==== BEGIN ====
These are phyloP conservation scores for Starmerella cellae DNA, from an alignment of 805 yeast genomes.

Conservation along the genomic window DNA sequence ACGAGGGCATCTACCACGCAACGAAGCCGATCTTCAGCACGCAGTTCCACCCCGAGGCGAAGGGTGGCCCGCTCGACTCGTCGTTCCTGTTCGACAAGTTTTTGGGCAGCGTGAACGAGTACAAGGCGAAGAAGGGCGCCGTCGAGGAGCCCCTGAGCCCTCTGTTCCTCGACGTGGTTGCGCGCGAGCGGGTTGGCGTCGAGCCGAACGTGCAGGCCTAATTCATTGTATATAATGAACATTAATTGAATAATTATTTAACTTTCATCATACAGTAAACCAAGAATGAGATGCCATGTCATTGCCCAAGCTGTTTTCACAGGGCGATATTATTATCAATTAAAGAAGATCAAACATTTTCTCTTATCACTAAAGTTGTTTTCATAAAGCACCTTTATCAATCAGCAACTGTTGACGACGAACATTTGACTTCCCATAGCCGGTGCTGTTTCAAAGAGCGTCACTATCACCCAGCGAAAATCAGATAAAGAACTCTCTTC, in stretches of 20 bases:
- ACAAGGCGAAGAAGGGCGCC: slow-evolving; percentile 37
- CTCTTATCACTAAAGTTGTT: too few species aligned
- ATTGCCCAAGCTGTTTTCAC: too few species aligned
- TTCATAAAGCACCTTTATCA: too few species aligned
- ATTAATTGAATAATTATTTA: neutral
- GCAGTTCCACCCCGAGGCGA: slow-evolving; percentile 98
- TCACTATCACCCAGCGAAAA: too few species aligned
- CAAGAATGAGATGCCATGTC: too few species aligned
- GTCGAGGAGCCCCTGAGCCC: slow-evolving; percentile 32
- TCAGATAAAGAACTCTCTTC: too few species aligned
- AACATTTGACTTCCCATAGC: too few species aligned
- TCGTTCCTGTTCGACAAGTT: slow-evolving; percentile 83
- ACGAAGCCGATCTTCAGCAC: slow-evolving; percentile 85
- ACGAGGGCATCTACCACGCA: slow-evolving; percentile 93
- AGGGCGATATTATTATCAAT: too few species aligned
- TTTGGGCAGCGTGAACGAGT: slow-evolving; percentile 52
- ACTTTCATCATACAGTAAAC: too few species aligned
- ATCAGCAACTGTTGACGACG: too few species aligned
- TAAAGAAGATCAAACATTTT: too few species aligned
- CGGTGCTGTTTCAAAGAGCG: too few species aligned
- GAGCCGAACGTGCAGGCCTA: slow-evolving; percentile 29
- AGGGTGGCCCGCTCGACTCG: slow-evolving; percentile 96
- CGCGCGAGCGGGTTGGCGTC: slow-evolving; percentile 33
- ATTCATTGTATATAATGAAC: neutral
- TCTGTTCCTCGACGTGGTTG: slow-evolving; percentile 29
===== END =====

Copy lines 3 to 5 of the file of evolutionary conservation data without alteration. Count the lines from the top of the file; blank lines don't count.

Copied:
- ACAAGGCGAAGAAGGGCGCC: slow-evolving; percentile 37
- CTCTTATCACTAAAGTTGTT: too few species aligned
- ATTGCCCAAGCTGTTTTCAC: too few species aligned